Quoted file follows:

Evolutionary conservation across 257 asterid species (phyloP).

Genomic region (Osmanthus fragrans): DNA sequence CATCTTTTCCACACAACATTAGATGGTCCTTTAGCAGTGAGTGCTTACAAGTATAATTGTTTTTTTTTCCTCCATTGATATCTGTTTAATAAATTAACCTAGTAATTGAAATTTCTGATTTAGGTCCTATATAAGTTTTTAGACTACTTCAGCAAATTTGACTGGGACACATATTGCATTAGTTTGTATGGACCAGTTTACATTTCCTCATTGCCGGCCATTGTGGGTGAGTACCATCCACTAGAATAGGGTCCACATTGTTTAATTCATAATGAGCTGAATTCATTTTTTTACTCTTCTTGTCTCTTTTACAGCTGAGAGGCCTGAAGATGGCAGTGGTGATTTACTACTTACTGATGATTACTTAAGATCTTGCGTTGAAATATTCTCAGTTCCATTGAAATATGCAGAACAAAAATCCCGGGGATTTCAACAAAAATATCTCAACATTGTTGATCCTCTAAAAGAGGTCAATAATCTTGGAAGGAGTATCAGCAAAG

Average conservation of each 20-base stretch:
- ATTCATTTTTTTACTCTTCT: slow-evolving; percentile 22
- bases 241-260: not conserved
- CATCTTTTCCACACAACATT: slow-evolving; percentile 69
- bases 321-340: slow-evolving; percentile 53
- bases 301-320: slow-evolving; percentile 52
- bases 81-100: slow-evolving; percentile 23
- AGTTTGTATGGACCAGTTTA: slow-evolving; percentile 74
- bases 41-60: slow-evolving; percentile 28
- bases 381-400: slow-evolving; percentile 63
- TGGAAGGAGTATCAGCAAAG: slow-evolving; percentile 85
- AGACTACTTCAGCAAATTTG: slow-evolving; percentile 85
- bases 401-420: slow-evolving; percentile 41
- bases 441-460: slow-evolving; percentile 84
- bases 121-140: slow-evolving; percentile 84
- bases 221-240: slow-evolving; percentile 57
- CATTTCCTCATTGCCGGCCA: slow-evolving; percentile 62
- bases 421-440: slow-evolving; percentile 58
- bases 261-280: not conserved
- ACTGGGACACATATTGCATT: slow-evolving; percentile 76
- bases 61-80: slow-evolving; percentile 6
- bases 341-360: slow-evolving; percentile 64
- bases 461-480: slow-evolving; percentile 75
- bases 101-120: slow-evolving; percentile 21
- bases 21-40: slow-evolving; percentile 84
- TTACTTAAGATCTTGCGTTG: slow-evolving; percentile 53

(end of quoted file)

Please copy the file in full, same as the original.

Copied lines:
Evolutionary conservation across 257 asterid species (phyloP).

Genomic region (Osmanthus fragrans): DNA sequence CATCTTTTCCACACAACATTAGATGGTCCTTTAGCAGTGAGTGCTTACAAGTATAATTGTTTTTTTTTCCTCCATTGATATCTGTTTAATAAATTAACCTAGTAATTGAAATTTCTGATTTAGGTCCTATATAAGTTTTTAGACTACTTCAGCAAATTTGACTGGGACACATATTGCATTAGTTTGTATGGACCAGTTTACATTTCCTCATTGCCGGCCATTGTGGGTGAGTACCATCCACTAGAATAGGGTCCACATTGTTTAATTCATAATGAGCTGAATTCATTTTTTTACTCTTCTTGTCTCTTTTACAGCTGAGAGGCCTGAAGATGGCAGTGGTGATTTACTACTTACTGATGATTACTTAAGATCTTGCGTTGAAATATTCTCAGTTCCATTGAAATATGCAGAACAAAAATCCCGGGGATTTCAACAAAAATATCTCAACATTGTTGATCCTCTAAAAGAGGTCAATAATCTTGGAAGGAGTATCAGCAAAG

Average conservation of each 20-base stretch:
- ATTCATTTTTTTACTCTTCT: slow-evolving; percentile 22
- bases 241-260: not conserved
- CATCTTTTCCACACAACATT: slow-evolving; percentile 69
- bases 321-340: slow-evolving; percentile 53
- bases 301-320: slow-evolving; percentile 52
- bases 81-100: slow-evolving; percentile 23
- AGTTTGTATGGACCAGTTTA: slow-evolving; percentile 74
- bases 41-60: slow-evolving; percentile 28
- bases 381-400: slow-evolving; percentile 63
- TGGAAGGAGTATCAGCAAAG: slow-evolving; percentile 85
- AGACTACTTCAGCAAATTTG: slow-evolving; percentile 85
- bases 401-420: slow-evolving; percentile 41
- bases 441-460: slow-evolving; percentile 84
- bases 121-140: slow-evolving; percentile 84
- bases 221-240: slow-evolving; percentile 57
- CATTTCCTCATTGCCGGCCA: slow-evolving; percentile 62
- bases 421-440: slow-evolving; percentile 58
- bases 261-280: not conserved
- ACTGGGACACATATTGCATT: slow-evolving; percentile 76
- bases 61-80: slow-evolving; percentile 6
- bases 341-360: slow-evolving; percentile 64
- bases 461-480: slow-evolving; percentile 75
- bases 101-120: slow-evolving; percentile 21
- bases 21-40: slow-evolving; percentile 84
- TTACTTAAGATCTTGCGTTG: slow-evolving; percentile 53